March 17,

No. 41

AMS Weekly Newsletter
Supporting the development of the future stewards of U.S.-China relations
Fantastic professional development opportunity!
Applications are now being acc epted for AMS' 2015 Fellows Program .   The program, conducted  entirely in Chinese , is built around a one-week trip in June to Beijing and Shanghai to learn from experts and professors from Party schools and one of China's leading universities. AMS Fellows will engage with analysts who train rising Chinese leaders in order to develop an in-depth understanding of China's policy processes, goals, challenges, and perspectives, while honing their Chinese-language skills.

Weekly Readings

Impatient with reform to international financial institutions, last year Beijing proposed the Asian Infrastructure Investment Bank (AIIB, ??????????). Though Washington has quietly lobbied its allies to avoid joining China's development bank, London recently broke ranks and signed up to be an AIIB founding member with finance minister George Osborne calling it in the "national interest." The White House responded angrily, telling the British that this  was not the way to engage a rising power. The U.S. response raises the question of what is the best way to engage a rising power? What is the best way to handle AIIB from the perspective of U.S. interests, of U.S.-China relations, of the infrastructure investment shortfalls in the "One Belt, One Road" countries likely to receive the aid?
Weibo Watch

You may have noticed a new exclamation on Weibo: "duang!" The word comes from a viral remix of a shampoo commercial featuring Jackie Chan saying "duang" to emphasize the bounce the product gave his hair. The new video scrambles Chan's words so that instead of singing the praises of the shampoo, he's rapping about how what appears to be hair on his head is nothing but special effects. "Duang" has the sense of sparkle, shine, and completion, like "voila." While there is no real character for "duang," some people write it as a compound of ??, Jackie Chan's Chinese name, with ? at the top.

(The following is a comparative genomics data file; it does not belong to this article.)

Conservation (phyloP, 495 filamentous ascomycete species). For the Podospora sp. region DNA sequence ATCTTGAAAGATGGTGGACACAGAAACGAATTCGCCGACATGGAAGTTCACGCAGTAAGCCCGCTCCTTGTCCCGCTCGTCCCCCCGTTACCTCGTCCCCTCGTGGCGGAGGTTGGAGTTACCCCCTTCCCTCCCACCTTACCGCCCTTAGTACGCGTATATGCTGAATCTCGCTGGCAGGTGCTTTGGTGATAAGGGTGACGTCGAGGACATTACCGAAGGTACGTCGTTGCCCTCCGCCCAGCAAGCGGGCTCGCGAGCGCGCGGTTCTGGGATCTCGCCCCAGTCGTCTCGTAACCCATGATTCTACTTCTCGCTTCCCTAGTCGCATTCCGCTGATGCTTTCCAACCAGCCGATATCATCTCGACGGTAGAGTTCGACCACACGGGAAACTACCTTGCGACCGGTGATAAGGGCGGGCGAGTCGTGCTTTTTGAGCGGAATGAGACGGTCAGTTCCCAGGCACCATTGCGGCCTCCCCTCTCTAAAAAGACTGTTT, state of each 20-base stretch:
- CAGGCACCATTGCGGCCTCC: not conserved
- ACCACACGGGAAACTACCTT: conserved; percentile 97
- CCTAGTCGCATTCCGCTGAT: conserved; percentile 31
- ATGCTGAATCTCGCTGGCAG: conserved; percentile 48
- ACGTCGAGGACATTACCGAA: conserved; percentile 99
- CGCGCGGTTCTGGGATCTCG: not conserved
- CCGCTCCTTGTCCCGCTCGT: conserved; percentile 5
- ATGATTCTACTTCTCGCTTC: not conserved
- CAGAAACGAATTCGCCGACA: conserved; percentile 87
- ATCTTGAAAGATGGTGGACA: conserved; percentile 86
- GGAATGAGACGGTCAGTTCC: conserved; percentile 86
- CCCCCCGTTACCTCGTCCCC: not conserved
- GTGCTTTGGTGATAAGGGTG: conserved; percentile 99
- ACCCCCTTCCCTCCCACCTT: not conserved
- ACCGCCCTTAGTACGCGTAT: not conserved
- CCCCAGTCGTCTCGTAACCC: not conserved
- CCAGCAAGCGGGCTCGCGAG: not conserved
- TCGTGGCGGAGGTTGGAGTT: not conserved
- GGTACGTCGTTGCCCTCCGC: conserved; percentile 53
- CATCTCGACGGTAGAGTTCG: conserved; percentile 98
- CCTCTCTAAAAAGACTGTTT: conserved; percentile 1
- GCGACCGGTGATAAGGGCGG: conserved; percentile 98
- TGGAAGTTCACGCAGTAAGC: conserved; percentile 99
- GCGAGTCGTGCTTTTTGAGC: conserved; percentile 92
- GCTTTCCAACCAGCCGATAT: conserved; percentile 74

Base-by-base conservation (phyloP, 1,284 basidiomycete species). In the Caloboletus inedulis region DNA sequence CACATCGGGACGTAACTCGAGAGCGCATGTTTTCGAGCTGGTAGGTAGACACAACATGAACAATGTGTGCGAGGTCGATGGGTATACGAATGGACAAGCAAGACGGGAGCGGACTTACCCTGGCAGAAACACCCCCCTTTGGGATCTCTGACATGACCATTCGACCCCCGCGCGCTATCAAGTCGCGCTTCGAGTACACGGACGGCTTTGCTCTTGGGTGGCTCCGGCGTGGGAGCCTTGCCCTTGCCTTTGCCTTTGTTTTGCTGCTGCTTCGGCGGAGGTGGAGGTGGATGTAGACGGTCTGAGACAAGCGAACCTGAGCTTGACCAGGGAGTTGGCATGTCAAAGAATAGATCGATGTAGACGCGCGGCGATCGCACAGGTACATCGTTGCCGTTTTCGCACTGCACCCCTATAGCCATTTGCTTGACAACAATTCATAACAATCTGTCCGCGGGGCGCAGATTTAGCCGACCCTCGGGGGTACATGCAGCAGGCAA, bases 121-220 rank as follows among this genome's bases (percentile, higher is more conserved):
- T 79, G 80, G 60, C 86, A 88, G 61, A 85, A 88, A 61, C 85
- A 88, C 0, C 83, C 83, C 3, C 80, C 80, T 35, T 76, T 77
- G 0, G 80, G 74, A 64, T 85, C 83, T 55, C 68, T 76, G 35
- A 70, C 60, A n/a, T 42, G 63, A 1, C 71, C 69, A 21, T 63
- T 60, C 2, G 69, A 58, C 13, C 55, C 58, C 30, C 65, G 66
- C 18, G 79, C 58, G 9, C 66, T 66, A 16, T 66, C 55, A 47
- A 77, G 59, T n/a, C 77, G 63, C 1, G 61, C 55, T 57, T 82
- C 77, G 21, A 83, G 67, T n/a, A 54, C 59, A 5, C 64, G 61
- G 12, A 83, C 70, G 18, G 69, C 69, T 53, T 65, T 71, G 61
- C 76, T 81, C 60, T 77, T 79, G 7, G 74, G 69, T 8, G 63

?? in Xi Jinping's  Speeches


j i�n g?ng l� y�

Explanation: Speaking a few days ago to the PLA NPC delegates, Chairman Xi used this phrase to encourage soldiers to make contributions at the grassroots level to realizing the goal of a strong military. In the speech, Xi used surpassingly little of his time talking about anti-corruption and focused more on civil-military relations.

Original: ????????????????????????????????????????????????????????????????????????
Documentary of the Week

This week's documentary is about Norman Bethune (???), one of those international adventurers in the early 20th Century who joined up with the communists, first in Spain and later in China. Despairing of the West's inequalities during the heyday of industrialization and its self-destructive tendencies demonstrated in World War I, Bethune turned to communism and used his medical education to assist the disadvantaged. In China, he took his skills, trained i n Canada and honed in the trenches in France and the battlefields of Spain, and devoted them both to the Eighth Route Army as well as the disadvantaged of rural China. Although widely remembered and praised in China as a Canadian, it was in the United States that Bethune found willing funders for his time in China.

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